Christmas comes with promise of Dad's return. Consistent in his unreliability, Dad turns up a day later than expected, empty-handed and bruised from a brawl. The family makes do with a sheep's head for their Christmas dinner, and Dad departs the following day, this time forever.

Telegrams arrive sporadically, but not enough to stop Angela having to beg. Frank begins to focus on America for his better future, "where no one has bad teeth and everyone has a lavatory." Things take a further downward turn when the McCourts are evicted, Grandma dies and the family has to move in with their abusive cousin, Laman Griffin, who uses them all as slaves and expects sexual favors from Angela. Frank's schooldays end and he can take no more of Laman's behavior, fearful he will kill him if he stays, so he moves in with Uncle Pat.

Frank gets a job as a telegram boy and proudly goes to work in clothes kindly bought for him by Aunt Aggie. His new job leads him to the home of Theresa Carmody, a beautiful girl who has consumption, and he falls in love. Sadly, Theresa dies and Frank is wracked with guilt, convinced that her death is a punishment from God for their sexual acts.

A stroke of luck leads Frank to Mrs. Finucane, the local moneylender. She gives him extra money to write threatening letters to her debtors, an unpleasant job, but he is driven by his desire to get to America. One day, he arrives at Mrs. Finucane's home to find her dead and does not hesitate in taking enough money for his passage to New York and the ledger containing the records of her debtors, which he throws into the River Shannon.

When he returns from the pub one night in a drunken state and hits his mother, he is frightened that he could end up like his father and knows that if he stays in Ireland this may happen. His family are sorry to see Frank leave, but there is now no turning back. He departs for New York, and when the Statue of Liberty comes into sight, he knows he has done the right thing and that he is home again.

Bulletin Board:

Date: Mon, 08 May 2000
From: Keith Sandberg

My wife is a public librarian and brought home the "Angela's Ashes" book-on-CD a few months back. She loved the story and couldn't wait for the movie to come out. We finally saw it last Friday (May 5th). The movie opens with a brief narration that sums up the plot - "there is no childhood worse than growing up Irish Catholic". >From a spiritual perspective, the movie seems to be saying "if there is a God, He sure hasn't done any favors for the Irish".

Set in 1930's Ireland, the movie is filled with Catholic imagery - crucifixes and pictures of Jesus are in almost every scene. The school teachers intersperse every lesson with pop quizzes from the Bible (one teacher waxes eloquent about Euclid, then suddenly asks the class "who stood at the feet of the cross when Jesus was crucified?" The correct answer is rewarded with an apple, which the winner eats in full view of the other starving students). The desperately poor have no alternative but to stand in line at the church charity and submit to the humiliating insults of the priests before being given anything. The young Frankie McCourt and his father pray in front of a picture of Jesus, asking why the young children are dying.... there is no answer, and another of Frankie's brothers dies.

A teenage Frankie prays again, futilely, when his girlfriend goes to the hosptial sick of the deadly consumption. The point is clear - if there is a God, He certainly isn't listening to these poor, wretched folks. Every scene is dark and depressing. Almost every outdoors shot is in the rain - you see no sunshine in the entire movie. Everyone is miserable, even the people that have jobs and some security. The poverty depicted is stomach-churning and disgusting. The oppression of the church is everywhere. In 1930's Ireland, the church was the government, and the government was the church.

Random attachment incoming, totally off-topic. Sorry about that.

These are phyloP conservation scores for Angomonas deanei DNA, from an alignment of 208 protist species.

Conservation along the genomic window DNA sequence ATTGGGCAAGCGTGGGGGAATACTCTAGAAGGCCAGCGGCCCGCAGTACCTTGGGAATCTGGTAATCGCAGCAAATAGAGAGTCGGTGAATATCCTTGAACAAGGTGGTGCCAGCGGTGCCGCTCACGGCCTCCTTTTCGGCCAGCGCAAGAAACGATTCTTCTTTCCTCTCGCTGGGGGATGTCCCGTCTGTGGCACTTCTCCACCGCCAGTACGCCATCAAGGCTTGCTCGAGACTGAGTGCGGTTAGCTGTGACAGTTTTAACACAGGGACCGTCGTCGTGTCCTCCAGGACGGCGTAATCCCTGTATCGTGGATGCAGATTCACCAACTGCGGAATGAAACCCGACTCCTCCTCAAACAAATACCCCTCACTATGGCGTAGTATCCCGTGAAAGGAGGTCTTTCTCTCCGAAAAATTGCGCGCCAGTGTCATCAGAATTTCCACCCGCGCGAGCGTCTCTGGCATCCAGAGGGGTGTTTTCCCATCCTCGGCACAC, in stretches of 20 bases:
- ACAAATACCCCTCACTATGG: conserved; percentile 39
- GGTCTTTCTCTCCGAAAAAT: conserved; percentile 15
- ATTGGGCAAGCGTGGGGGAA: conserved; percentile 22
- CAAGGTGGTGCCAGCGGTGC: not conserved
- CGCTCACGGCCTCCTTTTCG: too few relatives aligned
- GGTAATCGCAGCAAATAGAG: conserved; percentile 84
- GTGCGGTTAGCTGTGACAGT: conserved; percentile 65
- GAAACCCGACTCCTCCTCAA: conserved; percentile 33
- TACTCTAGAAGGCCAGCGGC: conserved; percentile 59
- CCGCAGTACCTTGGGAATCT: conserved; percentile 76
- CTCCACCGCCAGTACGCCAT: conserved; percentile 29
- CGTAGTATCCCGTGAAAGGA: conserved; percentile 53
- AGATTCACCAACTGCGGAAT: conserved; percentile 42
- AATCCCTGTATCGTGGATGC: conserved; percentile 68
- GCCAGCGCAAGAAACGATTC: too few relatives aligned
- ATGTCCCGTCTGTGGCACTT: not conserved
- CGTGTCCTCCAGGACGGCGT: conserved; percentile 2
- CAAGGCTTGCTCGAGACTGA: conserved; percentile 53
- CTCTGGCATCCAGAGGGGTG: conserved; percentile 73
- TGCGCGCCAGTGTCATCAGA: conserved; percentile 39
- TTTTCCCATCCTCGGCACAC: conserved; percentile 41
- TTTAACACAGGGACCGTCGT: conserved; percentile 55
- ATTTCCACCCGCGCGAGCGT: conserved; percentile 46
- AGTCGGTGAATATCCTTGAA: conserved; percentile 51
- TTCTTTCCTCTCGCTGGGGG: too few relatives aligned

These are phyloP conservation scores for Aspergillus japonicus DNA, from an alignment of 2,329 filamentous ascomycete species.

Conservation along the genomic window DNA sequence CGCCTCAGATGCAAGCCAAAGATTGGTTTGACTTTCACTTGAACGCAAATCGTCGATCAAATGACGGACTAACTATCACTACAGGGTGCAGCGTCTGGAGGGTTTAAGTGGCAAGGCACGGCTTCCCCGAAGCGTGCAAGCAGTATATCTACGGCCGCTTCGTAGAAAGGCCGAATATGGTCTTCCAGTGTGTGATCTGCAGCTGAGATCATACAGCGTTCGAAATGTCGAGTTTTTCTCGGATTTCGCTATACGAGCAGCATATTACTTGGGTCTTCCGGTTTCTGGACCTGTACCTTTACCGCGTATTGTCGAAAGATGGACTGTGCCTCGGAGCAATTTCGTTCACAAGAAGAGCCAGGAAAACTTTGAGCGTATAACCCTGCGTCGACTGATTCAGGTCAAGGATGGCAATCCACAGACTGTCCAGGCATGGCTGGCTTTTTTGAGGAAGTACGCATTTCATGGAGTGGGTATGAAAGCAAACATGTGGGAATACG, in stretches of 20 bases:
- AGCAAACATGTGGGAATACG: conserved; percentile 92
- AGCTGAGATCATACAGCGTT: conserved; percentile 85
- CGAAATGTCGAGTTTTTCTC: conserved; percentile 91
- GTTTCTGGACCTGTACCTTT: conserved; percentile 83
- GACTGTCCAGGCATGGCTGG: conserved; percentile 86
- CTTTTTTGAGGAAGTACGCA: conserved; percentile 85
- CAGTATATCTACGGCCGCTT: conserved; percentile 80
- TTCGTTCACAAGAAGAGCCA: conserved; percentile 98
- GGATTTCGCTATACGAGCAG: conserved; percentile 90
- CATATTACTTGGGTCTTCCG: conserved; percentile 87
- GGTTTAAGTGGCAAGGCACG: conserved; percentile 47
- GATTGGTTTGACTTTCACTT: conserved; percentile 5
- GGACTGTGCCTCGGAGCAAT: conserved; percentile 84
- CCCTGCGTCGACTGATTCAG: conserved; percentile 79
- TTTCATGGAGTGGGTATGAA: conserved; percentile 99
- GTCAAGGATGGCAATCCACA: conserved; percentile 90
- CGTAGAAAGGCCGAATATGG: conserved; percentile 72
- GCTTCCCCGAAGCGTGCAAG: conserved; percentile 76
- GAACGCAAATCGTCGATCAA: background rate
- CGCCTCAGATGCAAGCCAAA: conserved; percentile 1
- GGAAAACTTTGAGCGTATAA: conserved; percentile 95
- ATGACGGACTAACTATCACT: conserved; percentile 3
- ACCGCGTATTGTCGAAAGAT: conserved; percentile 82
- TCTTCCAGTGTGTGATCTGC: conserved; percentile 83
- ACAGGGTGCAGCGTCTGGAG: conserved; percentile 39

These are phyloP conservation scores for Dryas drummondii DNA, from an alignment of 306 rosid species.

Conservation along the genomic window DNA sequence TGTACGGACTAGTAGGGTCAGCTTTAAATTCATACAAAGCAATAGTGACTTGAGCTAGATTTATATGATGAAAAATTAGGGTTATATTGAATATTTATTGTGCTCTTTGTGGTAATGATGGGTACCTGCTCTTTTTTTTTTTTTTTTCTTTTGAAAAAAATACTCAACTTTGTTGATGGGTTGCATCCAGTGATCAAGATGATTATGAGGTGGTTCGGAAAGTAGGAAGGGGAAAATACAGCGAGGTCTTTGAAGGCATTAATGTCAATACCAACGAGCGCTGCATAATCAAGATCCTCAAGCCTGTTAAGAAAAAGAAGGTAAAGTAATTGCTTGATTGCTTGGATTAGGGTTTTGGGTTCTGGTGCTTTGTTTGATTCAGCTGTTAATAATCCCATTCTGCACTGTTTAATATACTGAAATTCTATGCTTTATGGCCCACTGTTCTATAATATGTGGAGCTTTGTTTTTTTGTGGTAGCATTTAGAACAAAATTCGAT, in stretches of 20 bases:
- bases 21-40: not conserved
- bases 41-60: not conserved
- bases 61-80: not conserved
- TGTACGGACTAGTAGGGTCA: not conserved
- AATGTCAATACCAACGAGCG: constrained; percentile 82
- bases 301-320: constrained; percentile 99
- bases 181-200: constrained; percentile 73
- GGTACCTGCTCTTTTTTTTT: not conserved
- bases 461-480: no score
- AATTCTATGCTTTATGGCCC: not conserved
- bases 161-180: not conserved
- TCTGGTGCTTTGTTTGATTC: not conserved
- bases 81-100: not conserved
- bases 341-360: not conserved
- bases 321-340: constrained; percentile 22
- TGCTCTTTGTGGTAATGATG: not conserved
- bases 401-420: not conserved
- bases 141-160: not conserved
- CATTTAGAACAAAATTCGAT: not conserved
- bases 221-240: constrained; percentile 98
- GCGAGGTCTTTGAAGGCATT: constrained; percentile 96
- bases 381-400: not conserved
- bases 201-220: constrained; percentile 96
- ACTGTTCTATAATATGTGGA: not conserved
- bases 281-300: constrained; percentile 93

The only "positive" church representation was when the 15-year old Frank McCourt went to the church to beg forgiveness from St. Francis - he was convinced that his first girlfriend had gone to hell when she died, because they had premarital sex. He was sure that his sin could never be forgiven -- but the kind priest who heard his story assures him that God is a God of love and forgiveness, and the hard part would be to learn to forgive himself. Frank leaves the church with a new understanding of God, and a smile on his face.

While the tone of the movie is negative towards organized religion, it has what I would consider to be several redeeming qualities. The movie is set during the Depression. Many of us have relatives who went thru the same period. It is humbling to see such harsh poverty, and you can't help but feel guilty about the times, for instance, you complained that you "need" a pair of new shoes -- these kids had NO shoes at all.

Also, it quite adequately describes how alcoholism can mercilessly tear a family apart.... and how important a strong, healthy father can be to a young boy. Overall, I did not completely enjoy this movie. It seemed to dwell too much on the poverty and despair of the characters, and tried but failed to imbue the dark, ironic Irish bar-room humor that made the famous audio book such a wonderful listen. Even though it has a "happy" ending, I still left the theater feeling depressed. I don't think that's what the author of the book had in mind!
Keith Sandberg Melbourne, Florida
(you may publish my email address) Thanks for a great website!

Angela's Ashes © 1999 Paramount Pictures and Polygram Holdings, Inc. All Rights Reserved.